“Dictatorship nations are outlaws. Any free nation had the right to invade Nazi Germany and, today, has the right to invade Soviet Russia, Cuba or any other slave pen. Whether a free nation chooses to do so or not is a matter of its own self-interest, not of respect for the non-existent “rights” of gang rulers. It is not a free nation’s duty to liberate other nations at the price of self-sacrifice, but a free nation has the right to do it, when and if it so chooses.
This right, however, is conditional. Just as the suppression of crimes does not give a policeman the right to engage in criminal activities, so the invasion and destruction of a dictratorship does not give the invader the right to establish another variant of a slave society in the conquered country.” Ayn Rand. The Virtue of Selfishness, 104
Gaddafi came into power as an assassin and terrorist. He started out murdering, continued murdering and had been going out murdering until today. His death is no panacea but it is surely a victory for the Libyan people and their 2011 Revolution.
Starting in February 15th, 2011 a series of peaceful protests asked for change in the country and they were met with military force by the Gaddafi regime. Thousands were hurt and killed. Gaddafi proclaimed his despotic discourse that same night and said that the only way he was going to leave Libya was going to be in a cuffing. Indeed, that’s how he will leave the history of the country.
The fight for Libyans has not finished; loyalists around the Algerian and Nigerian borders are still present and the opposition continues.
I celebrate the capture of this dictator and our attention needs to be focused now in the continues shipping of supplies of medicine, fuel and food were for Libya’s urban centres. As the philosopher Ayn Rand mentioned in the quote with which I begun this post; it is necessary as well, that we keep a close attention to the outcome of this Libyan revolution in order to avoid that another variant of a slave society in the conquered country with national or international control.
Maghout explained that in Syria the government was not only feared but that a cult of reverence toward the al-Asad regime had being built. He explained that in the 40 years of autocratic regime the regime had amassed its power upon a pyramidal network of tribal, religious and economic leaders that belonged to different ethnic groups and tribes. In Maghout’s reasoning, it was these ethnic and tribal differences one of the key elements that allowed for the Syrian government to control the population while confronting them every time political tensions appeared. Indeed, these confrontations were evident after the the 2011 Syrian uprising (from January 26th to March 15th of 2011) and as Salman Shaikh wrote yesterday in the NYTimes (Preventing a Syrian Civil War. NYT. October 12th, 2011), it is these ethnic confrontations and sectarianism that could bring Syria into chaos.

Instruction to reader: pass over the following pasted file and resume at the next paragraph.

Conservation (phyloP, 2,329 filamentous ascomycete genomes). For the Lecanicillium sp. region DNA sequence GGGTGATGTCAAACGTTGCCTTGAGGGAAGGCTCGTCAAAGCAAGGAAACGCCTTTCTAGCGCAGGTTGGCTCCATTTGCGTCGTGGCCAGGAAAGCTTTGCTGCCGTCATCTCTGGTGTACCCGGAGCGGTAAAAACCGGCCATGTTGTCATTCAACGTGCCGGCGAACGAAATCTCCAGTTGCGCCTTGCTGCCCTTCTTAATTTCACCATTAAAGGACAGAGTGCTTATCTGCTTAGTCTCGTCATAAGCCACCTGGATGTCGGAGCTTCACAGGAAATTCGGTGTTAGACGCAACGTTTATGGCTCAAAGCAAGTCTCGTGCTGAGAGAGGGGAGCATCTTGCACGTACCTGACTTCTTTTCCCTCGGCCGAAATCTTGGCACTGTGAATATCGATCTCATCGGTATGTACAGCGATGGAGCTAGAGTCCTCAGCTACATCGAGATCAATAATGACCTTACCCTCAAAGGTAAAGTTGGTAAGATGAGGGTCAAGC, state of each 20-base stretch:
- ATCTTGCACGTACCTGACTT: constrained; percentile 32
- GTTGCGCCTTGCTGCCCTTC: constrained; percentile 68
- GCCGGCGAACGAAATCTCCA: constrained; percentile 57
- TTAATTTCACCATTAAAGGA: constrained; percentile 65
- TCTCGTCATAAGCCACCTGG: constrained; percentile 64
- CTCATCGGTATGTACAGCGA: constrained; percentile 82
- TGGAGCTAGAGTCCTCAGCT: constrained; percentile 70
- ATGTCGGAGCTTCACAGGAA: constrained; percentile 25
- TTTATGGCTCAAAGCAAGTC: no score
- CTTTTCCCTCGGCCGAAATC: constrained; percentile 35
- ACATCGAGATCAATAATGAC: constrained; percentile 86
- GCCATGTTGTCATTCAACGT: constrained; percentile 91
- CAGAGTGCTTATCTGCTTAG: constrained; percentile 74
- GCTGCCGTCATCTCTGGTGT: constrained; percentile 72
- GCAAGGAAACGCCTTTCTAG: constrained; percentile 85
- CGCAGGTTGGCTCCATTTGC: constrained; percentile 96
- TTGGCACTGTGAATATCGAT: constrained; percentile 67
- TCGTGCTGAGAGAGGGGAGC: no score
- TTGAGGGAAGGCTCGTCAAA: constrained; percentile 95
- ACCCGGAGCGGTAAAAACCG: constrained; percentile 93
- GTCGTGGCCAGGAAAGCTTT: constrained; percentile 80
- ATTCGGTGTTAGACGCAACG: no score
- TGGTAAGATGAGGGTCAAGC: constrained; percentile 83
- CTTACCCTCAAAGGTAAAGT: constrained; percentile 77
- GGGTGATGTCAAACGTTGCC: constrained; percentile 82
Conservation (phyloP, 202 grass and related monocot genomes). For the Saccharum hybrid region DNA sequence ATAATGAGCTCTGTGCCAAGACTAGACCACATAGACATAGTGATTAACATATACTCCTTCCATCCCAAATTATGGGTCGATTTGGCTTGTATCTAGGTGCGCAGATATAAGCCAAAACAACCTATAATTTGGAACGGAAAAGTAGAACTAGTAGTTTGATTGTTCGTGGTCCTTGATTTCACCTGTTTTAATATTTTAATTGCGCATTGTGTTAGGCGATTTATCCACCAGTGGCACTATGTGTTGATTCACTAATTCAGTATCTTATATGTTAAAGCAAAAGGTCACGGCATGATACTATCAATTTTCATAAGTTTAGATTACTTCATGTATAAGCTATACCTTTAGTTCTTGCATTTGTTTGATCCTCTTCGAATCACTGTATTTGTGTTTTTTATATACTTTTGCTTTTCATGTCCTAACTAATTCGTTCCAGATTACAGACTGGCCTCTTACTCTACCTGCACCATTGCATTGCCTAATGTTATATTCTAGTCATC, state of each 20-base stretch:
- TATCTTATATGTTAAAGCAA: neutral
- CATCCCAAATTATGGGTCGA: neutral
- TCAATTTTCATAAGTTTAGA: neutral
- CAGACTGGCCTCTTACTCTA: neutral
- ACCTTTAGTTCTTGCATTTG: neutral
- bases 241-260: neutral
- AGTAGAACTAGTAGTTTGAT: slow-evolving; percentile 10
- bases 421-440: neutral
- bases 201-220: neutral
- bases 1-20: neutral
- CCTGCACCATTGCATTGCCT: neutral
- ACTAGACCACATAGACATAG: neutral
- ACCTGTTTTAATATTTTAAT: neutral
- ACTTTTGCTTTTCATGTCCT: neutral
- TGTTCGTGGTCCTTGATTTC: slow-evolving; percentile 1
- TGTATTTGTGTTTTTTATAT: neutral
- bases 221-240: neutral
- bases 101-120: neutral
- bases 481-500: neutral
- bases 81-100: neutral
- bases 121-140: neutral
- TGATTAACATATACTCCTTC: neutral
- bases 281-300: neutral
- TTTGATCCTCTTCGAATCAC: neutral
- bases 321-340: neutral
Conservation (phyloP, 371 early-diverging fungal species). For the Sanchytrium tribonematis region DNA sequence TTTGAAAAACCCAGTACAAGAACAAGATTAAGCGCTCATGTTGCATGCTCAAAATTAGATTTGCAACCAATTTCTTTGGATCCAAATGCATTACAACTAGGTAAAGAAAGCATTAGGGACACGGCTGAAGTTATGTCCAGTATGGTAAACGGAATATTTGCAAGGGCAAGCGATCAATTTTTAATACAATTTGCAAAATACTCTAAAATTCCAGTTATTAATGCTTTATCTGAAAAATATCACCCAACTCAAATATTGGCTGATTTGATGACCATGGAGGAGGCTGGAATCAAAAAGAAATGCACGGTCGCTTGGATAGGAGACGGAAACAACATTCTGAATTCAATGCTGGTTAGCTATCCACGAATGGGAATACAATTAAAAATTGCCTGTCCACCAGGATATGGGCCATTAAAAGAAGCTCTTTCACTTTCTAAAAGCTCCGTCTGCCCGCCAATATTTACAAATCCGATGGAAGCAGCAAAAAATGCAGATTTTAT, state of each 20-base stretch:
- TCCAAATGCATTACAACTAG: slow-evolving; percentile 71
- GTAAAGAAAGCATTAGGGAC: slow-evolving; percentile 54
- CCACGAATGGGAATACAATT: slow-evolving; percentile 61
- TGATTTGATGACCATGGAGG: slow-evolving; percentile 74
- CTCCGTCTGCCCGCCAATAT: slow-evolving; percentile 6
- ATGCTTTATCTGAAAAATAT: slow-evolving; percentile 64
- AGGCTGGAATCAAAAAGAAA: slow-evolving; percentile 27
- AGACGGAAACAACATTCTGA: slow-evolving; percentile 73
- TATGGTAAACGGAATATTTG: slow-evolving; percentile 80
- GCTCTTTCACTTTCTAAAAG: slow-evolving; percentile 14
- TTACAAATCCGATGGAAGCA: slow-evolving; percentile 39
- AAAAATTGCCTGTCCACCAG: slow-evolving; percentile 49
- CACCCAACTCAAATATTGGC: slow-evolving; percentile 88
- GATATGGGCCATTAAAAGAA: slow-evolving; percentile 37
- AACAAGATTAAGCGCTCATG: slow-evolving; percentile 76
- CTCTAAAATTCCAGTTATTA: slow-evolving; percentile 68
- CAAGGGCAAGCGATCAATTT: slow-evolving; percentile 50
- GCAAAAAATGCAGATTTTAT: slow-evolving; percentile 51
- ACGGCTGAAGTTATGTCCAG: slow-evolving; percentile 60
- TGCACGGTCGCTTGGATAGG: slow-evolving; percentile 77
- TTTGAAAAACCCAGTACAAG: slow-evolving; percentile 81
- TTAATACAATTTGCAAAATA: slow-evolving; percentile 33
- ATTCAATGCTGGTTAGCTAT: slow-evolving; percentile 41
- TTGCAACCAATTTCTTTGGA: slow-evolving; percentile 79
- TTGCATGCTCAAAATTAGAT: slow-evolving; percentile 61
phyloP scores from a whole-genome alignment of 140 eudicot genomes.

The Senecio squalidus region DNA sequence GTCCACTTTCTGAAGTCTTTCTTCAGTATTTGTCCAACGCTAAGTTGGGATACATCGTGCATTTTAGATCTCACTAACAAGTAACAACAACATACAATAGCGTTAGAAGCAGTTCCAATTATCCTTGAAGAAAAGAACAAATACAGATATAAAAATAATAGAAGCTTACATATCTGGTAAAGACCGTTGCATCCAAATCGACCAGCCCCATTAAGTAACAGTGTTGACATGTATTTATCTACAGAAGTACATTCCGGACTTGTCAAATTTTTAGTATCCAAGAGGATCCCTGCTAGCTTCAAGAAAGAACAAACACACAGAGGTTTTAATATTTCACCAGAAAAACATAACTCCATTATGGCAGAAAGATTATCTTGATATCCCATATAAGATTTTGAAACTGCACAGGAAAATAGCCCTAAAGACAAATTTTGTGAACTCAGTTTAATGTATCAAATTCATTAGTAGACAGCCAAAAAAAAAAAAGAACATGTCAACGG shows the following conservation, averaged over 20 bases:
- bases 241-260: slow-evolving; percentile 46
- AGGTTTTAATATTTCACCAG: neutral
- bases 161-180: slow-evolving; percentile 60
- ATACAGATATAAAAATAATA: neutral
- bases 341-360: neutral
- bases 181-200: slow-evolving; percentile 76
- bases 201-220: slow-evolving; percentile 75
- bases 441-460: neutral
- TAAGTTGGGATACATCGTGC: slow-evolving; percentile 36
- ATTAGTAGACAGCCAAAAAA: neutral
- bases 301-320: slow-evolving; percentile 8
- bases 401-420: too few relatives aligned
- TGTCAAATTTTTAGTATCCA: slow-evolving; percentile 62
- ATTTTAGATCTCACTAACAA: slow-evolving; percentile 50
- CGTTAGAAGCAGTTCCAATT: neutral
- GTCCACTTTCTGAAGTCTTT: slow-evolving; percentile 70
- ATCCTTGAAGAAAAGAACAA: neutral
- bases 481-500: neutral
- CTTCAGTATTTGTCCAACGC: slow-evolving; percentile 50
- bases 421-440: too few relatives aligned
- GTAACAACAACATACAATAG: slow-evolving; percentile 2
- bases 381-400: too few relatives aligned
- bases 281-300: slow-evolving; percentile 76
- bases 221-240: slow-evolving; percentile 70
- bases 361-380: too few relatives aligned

One thing was left without a clear answer from Maghout’s lecture. It was the question on “why didn’t Syrians react to all the lies, political oppression and corruption of the al-Asad regime previously”. Maghout explained that Syrians were not only divided in ethnic groups that conflicted within their understanding on “Who Syrians really are”, but that it had passed already too many years of fear for government’s power that brought the population to fear political activity and the use of freedom of speech to protest against government. While this is true, I consider it not to be sufficient reason.
It may be necessary to understand which was the role (or lack of it) of the economic leaders during the unrest. I am sure that understanding how crony capitalism works could bring some interesting tools to understand what is the effect of privileges in a society. And as such, could be a valuable tool to understand how can the results of these social movements be differentiated. The participation of crony capitalists protecting corrupt governments and the participation of entrepreneurs is psycho-epistemological different because of the goals they aim to achieve. It is entrepreneurs who most often support (economically and logistically) social movements that demand freedom of speech, equality of rights, an end to corruption and the respect of private property.